They will be so busy making money that they will forget the most important things in life - the things that make us human. In a busy world that’s all too easy. Too often in our businesses and in our industries a “long-hours” culture has developed where - to be seen to be good industrious employees - people are prepared to work for long hours and keep busy. Sometimes they wind up leaving for work before their kids have woken up and don’t get home until after their kids have gone to bed. And at the weekends they just sleep. Assuming they’re not working at the weekend. We’re not made to do that, as human beings. We need down time. We need time when we are not busy - time for recreation and relationships. Time for reflection on what really matters in life - what it means to be a good and decent human being. Time to listen for the voice of God.

I think a society that doesn’t give that time eventually becomes sick - just as Israel at the time of Amos had become sick. When we don’t listen for the voice of God - the voice that spoke in the world in Jesus Christ - we start down the same road as Israel did. We put the making of money before everything else. We put profit before everything else. We forget the needs of the poor and the hungry. In the busy world we live in it’s easy to develop and “I’m all right Jack” attitude where the money we’ve earned keeps us so comfortable that we don’t even believe that there are people living in poverty in our country. In the busy, busy world we live in, it’s easy to insist that charity begins at home; that being competitive means that the devil takes the hindmost and the weak go to the wall.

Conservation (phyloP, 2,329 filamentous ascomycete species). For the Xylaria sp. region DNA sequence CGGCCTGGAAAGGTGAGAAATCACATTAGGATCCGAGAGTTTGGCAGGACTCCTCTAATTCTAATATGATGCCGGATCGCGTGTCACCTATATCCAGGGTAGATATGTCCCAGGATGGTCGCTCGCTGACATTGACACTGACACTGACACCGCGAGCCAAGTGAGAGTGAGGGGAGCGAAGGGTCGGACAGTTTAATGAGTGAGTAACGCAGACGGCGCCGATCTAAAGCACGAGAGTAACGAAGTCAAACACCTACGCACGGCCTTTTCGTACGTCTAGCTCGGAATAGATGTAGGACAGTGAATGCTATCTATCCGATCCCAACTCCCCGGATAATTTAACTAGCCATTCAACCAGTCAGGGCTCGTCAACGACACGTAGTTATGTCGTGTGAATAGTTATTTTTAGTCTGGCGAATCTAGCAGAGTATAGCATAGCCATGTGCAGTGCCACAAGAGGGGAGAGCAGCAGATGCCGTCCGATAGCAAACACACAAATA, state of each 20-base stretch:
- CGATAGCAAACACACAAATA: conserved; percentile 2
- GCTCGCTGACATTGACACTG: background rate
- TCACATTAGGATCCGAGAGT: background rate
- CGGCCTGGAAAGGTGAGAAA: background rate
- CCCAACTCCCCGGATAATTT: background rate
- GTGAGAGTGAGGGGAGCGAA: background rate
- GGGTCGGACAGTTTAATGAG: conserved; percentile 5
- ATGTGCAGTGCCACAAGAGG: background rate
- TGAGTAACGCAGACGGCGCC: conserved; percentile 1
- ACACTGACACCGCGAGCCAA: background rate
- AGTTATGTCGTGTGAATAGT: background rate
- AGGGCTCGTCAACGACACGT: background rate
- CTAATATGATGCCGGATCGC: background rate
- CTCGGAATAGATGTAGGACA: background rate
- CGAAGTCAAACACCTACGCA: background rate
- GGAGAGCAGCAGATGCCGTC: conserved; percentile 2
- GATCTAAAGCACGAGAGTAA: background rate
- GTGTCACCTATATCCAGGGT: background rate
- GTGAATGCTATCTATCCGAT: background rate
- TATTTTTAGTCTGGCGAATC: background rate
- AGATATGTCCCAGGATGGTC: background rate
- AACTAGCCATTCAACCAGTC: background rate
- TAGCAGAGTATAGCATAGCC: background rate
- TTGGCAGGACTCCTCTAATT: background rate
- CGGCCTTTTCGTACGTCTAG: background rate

It doesn’t have to be like that. Here, in this place, we can be like Mary. We are can lay aside the busyness of the world for a time and listen for the voice of Jesus. We are can listen to his teachings - teachings that insisted that we are all brothers and sisters and children of one Father. Here, in this place, we can be like Mary. We can set aside the busyness of the world and listen for the voice of Jesus - a voice that prompts us to love our neighbour as we love ourselves and to treat those who are in need as if they were him. Here, in this place, we can be like Mary. We can lay aside the world’s business - the making of money and wealth - and listen for the voice of Jesus. A voice that teaches that what is really important in this life - what really makes a difference in this world and which makes us complete and glorious as human beings - is our capacity to love one another.

When we go from this place - when we go back out into the hurly-burly of a busy world - we can keep listening. We can listen for the voice of Jesus, when we meet those who are strange and different, reminding us that we’re all God’s children and loved beyond measure. We can listen for the voice of Jesus, when folk speak words of hatred and contempt for immigrants and those on benefits, reminding us that we are better than that: that we are God’s own children. We can listen for the voice of Jesus, when the world insists that we are just economic units - consumers and workers, reminding us that we are all so much more than that: we are made in the image of God.

And when we live that out. When we love as we have been loved. When we look after one another as brothers and sisters. When we give to those in need and embrace those who seem different then the world gets to hear the voice of Jesus.

Lord, let us never be so busy that we do not listen for the voice of your Son, speaking to us in the needs of others and in listening may we live out his teachings.


Preached at Lockerbie: Dryfesdale church